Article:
Eccremocarpus scaber
Similar early sowing can produce impressive specimens of Cobea scandens by later summer.  This is more vigorous and definitely needs siting in a position where it will not swamp the host plant(s).  It doesn't self sow with me but I have had the rootstock survive a winter to produce a good sized climber the following year.  I've only grown the normal form with it's 3in / 7.5cm bells that open pale cream and darken to their seductive deep purple colour after a short time but there is also a white form if you are looking for something a little different.

Cobea scandens
I keep coming back to Mina lobata about every three years.  Related to the Ipomea indica I grow on the south facing house wall (sadly unlikely to flower this year after our miserable summer) this has interestingly attractive spikes of flowers that open red and fade to white after pollination.  Sadly, the hummingbirds that would pollinate this in the wild are not a feature this side of the Atlantic and the job is probably handled by bees and long tongued moths.

Mina lobata
I should really add a fourth to this seed grown group.  The climbing / trailing form of the annual nasturtium, Tropaeolum majus, was a feature of the garden for years, self sowing annually and producing trails of 6-8ft / 2 metres or more by the end of summer.  In warmer climates it can even climb trees but is far more restrained in our cooler summers.  Sadly the two bad winters before this last one seem to have destroyed the stock of freely produced seeds and for the first time in a while I don't have this in the garden.  I must re-introduce it next year.  It can be a bit of a pest - but the flowers in their various reds, yellows and oranges are well worth the occasional need to cut back the trails of foliage.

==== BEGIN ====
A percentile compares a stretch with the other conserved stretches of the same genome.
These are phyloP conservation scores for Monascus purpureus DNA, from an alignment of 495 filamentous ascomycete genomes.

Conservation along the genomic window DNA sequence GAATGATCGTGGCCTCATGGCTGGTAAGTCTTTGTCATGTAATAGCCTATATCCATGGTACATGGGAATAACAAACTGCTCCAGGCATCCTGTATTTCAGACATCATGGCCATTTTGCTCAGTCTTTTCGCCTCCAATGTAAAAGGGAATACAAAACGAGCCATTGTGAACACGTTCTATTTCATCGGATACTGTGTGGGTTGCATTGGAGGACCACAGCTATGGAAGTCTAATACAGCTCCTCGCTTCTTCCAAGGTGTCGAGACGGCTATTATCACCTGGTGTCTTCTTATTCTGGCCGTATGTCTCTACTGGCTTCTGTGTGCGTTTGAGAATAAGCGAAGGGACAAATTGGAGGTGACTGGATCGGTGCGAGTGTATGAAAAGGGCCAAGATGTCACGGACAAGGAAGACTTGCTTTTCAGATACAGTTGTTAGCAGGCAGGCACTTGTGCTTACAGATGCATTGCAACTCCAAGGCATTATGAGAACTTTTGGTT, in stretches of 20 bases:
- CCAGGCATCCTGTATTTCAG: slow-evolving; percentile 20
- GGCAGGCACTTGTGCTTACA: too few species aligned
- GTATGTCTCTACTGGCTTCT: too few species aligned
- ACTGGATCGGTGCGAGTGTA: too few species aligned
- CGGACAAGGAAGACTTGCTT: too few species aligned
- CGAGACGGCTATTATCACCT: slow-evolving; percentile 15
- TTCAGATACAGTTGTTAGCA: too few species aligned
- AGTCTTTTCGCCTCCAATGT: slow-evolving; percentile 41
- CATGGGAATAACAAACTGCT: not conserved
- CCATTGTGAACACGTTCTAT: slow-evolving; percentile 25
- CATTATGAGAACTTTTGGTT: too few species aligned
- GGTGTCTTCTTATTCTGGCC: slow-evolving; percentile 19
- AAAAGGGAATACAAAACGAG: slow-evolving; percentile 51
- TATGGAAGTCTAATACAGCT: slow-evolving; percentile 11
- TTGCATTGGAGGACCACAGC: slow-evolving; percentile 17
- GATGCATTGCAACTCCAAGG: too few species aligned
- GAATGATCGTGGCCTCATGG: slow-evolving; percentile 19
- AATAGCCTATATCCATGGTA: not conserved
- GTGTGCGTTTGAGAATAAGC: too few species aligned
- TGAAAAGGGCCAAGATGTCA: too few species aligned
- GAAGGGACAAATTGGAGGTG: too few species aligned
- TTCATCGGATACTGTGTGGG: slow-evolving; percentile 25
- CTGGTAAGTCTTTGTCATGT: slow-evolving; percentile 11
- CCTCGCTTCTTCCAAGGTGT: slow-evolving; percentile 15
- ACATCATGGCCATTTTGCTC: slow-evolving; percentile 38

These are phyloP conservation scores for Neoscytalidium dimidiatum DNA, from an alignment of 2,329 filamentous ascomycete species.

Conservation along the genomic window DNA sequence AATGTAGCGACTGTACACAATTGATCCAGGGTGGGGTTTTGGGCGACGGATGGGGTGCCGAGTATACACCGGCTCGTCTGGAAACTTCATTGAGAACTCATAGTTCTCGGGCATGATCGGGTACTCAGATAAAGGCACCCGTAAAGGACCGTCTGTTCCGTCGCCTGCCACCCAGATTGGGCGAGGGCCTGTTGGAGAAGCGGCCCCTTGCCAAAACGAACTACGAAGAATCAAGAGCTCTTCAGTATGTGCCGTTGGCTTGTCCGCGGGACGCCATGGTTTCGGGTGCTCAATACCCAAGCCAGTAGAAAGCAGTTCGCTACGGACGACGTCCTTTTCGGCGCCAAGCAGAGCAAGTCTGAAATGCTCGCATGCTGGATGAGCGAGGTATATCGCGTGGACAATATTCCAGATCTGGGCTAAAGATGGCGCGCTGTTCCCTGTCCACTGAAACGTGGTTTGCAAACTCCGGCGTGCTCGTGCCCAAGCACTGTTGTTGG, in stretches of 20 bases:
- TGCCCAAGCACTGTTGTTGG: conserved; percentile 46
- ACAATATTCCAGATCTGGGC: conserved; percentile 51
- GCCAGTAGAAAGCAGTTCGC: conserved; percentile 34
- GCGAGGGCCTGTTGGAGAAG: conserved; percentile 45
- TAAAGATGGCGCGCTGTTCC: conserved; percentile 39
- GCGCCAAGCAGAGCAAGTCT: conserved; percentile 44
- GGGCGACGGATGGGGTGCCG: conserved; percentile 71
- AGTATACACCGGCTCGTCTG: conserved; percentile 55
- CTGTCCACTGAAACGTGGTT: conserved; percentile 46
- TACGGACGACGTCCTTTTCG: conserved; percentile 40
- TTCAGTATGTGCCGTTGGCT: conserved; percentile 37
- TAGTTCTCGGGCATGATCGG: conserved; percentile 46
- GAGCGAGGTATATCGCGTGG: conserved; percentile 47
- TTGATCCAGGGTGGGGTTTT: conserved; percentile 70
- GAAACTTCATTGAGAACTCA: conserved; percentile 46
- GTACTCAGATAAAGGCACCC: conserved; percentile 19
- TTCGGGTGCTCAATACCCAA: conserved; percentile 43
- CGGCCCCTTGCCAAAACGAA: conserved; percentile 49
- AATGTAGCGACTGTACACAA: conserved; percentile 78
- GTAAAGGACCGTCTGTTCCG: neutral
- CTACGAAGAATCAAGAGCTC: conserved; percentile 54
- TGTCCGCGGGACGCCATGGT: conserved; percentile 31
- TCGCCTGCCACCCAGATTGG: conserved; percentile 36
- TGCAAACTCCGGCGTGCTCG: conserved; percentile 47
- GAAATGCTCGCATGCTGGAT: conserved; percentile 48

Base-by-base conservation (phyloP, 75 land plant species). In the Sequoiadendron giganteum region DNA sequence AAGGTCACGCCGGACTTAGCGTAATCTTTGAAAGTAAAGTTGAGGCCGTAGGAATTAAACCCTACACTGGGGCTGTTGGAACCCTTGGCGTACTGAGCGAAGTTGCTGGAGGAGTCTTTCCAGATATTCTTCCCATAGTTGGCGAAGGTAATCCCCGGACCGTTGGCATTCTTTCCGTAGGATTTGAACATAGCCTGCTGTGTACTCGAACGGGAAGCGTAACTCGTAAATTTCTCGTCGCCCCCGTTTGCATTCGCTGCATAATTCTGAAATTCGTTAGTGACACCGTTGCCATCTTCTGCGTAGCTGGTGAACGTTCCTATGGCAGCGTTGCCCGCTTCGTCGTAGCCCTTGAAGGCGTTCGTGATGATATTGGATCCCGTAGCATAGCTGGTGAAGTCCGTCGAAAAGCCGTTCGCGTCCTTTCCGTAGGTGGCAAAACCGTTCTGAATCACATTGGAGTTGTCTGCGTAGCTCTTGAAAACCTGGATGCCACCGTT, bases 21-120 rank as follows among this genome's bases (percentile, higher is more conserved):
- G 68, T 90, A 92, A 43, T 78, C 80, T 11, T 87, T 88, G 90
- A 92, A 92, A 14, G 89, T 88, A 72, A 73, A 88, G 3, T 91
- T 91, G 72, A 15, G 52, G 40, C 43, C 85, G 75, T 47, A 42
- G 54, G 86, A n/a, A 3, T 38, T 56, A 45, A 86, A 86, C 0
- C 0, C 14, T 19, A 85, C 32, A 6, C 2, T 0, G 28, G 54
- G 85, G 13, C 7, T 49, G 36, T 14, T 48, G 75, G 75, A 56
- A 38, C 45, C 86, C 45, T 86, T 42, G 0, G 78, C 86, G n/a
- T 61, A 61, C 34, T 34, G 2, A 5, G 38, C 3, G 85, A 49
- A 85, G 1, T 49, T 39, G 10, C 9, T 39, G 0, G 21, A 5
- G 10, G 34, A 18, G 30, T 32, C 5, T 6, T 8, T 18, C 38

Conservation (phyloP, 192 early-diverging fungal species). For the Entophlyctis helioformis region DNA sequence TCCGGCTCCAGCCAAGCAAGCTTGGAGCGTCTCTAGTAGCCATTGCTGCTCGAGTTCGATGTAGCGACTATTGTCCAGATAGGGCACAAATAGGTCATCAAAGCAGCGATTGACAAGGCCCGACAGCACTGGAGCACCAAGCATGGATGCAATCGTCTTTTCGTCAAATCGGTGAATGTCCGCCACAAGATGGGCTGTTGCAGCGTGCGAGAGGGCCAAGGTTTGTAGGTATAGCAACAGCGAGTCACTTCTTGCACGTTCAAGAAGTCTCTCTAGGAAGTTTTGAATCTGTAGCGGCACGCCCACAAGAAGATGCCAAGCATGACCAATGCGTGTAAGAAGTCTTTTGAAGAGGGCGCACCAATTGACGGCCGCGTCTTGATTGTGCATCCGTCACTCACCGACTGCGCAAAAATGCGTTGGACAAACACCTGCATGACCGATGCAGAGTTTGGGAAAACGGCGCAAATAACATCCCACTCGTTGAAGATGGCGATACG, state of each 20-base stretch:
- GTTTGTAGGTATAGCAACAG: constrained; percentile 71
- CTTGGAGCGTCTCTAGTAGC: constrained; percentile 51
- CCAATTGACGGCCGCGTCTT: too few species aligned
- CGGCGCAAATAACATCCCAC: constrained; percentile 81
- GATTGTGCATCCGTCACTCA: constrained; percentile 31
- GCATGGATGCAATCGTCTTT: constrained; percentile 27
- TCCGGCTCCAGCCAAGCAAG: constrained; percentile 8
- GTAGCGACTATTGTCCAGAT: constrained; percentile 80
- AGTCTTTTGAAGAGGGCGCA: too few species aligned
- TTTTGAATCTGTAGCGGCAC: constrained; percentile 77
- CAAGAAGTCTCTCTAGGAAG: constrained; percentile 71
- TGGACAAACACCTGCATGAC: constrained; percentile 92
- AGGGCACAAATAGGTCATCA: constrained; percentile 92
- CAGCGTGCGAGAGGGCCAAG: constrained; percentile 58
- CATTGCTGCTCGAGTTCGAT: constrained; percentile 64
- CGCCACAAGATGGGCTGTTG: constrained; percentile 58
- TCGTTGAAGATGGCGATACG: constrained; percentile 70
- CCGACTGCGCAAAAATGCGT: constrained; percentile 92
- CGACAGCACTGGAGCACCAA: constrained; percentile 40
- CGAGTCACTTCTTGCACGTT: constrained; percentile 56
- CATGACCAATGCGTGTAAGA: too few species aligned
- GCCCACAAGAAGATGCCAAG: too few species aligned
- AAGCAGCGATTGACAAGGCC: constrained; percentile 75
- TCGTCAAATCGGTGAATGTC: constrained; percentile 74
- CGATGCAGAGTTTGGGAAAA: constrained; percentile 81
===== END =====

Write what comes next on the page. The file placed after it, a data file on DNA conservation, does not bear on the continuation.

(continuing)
Tropaeolum majus - climbing / trailing form
Passion flowers, with the notable exception of Passiflora caerulea which has been in the garden for fifteen years now, are mostly just too tender to thrive outside through every winter.  However many do make excellent pot plants, grown up an framework inside the pot or allowed to grow up an external support on an annual basis, the top growth being cut back in late autumn and the pot being stored under cover through the winter in just frost free conditions.  I've had a lot of pleasure from two over the last few years.  'Lavender Lady' is almost hardy with me, only succumbing in the harshest of the recent winters while the extremely dramatic looking Passiflora antioquensis 'Hill House' was a bit more tricky.  Time to try them both again, I think - or one or more of the other varieties.  They do add exotic interest to the garden and, in a normal winter, surge back to fast growing life in spring when given a minimal amount of cold season protection.